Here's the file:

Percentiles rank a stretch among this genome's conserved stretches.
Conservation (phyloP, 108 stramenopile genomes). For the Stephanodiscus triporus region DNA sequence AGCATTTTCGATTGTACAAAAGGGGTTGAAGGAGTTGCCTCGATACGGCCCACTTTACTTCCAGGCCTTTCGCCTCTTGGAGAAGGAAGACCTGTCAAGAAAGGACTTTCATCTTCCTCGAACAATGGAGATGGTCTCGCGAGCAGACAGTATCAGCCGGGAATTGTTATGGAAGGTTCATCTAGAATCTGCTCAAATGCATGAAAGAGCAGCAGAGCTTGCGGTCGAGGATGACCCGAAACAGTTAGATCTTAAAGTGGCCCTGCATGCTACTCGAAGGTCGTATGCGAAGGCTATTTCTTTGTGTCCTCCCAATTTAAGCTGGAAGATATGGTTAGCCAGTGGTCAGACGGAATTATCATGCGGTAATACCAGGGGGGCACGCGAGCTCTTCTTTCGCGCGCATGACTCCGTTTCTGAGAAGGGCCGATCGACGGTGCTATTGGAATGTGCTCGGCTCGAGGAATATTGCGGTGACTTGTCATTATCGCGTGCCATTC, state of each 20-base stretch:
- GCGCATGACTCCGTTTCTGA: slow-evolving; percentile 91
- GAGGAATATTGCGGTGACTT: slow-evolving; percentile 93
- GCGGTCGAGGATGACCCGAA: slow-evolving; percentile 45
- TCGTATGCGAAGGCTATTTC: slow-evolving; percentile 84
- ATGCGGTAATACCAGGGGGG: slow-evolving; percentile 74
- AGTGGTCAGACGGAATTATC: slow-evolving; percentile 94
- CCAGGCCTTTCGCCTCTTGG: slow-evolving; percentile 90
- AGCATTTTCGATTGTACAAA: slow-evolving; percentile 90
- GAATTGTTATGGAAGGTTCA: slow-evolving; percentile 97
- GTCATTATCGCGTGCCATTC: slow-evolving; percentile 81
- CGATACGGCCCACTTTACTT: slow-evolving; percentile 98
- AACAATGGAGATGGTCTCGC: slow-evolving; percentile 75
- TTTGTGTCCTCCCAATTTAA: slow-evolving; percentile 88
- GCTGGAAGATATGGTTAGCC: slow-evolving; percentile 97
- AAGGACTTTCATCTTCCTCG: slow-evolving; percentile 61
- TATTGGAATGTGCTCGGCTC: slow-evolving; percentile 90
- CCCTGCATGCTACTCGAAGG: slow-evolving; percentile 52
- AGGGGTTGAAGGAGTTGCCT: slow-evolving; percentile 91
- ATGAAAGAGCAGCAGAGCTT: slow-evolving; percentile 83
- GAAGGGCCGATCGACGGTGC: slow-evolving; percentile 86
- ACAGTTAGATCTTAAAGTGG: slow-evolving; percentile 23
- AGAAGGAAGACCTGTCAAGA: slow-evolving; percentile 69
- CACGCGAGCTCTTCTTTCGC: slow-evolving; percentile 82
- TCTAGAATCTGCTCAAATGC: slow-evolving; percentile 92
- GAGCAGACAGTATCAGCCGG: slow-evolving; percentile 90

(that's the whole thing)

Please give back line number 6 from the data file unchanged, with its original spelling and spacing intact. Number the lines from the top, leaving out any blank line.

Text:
- TCGTATGCGAAGGCTATTTC: slow-evolving; percentile 84